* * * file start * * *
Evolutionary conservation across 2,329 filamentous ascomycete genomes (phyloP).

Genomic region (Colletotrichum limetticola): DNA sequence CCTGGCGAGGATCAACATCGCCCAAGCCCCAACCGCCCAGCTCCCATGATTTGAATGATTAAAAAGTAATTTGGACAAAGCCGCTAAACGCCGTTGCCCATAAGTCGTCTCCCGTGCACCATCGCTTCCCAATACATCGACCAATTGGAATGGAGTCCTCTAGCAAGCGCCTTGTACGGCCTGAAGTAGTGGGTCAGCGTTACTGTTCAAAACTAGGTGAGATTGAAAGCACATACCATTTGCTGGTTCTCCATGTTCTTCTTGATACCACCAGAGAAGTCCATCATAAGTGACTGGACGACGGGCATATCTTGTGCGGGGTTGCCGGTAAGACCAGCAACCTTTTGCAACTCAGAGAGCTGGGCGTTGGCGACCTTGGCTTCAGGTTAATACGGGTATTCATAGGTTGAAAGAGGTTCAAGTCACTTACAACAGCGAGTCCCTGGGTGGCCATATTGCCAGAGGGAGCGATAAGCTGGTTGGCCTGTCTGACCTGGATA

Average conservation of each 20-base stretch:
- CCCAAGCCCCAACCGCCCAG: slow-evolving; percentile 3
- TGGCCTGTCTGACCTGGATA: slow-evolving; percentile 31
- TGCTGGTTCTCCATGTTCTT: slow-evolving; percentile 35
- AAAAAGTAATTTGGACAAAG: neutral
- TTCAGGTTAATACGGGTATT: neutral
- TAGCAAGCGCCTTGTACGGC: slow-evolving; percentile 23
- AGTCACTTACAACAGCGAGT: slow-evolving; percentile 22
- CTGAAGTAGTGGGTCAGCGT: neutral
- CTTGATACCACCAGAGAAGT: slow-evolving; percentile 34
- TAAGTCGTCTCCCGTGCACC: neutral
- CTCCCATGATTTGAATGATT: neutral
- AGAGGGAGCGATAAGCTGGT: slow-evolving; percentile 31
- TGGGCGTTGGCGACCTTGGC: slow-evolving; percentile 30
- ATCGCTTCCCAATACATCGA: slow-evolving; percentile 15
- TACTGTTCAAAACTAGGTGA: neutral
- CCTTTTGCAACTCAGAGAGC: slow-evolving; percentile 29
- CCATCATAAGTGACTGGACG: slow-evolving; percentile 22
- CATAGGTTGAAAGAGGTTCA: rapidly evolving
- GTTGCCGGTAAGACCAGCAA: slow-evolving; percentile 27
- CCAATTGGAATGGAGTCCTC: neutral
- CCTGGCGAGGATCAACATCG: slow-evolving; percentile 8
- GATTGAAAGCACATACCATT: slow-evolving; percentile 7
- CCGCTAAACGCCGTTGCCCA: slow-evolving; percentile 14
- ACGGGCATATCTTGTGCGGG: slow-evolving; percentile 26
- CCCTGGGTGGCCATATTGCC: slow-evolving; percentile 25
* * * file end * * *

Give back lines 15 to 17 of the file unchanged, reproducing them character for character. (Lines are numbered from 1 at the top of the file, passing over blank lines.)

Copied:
- AGAGGGAGCGATAAGCTGGT: slow-evolving; percentile 31
- TGGGCGTTGGCGACCTTGGC: slow-evolving; percentile 30
- ATCGCTTCCCAATACATCGA: slow-evolving; percentile 15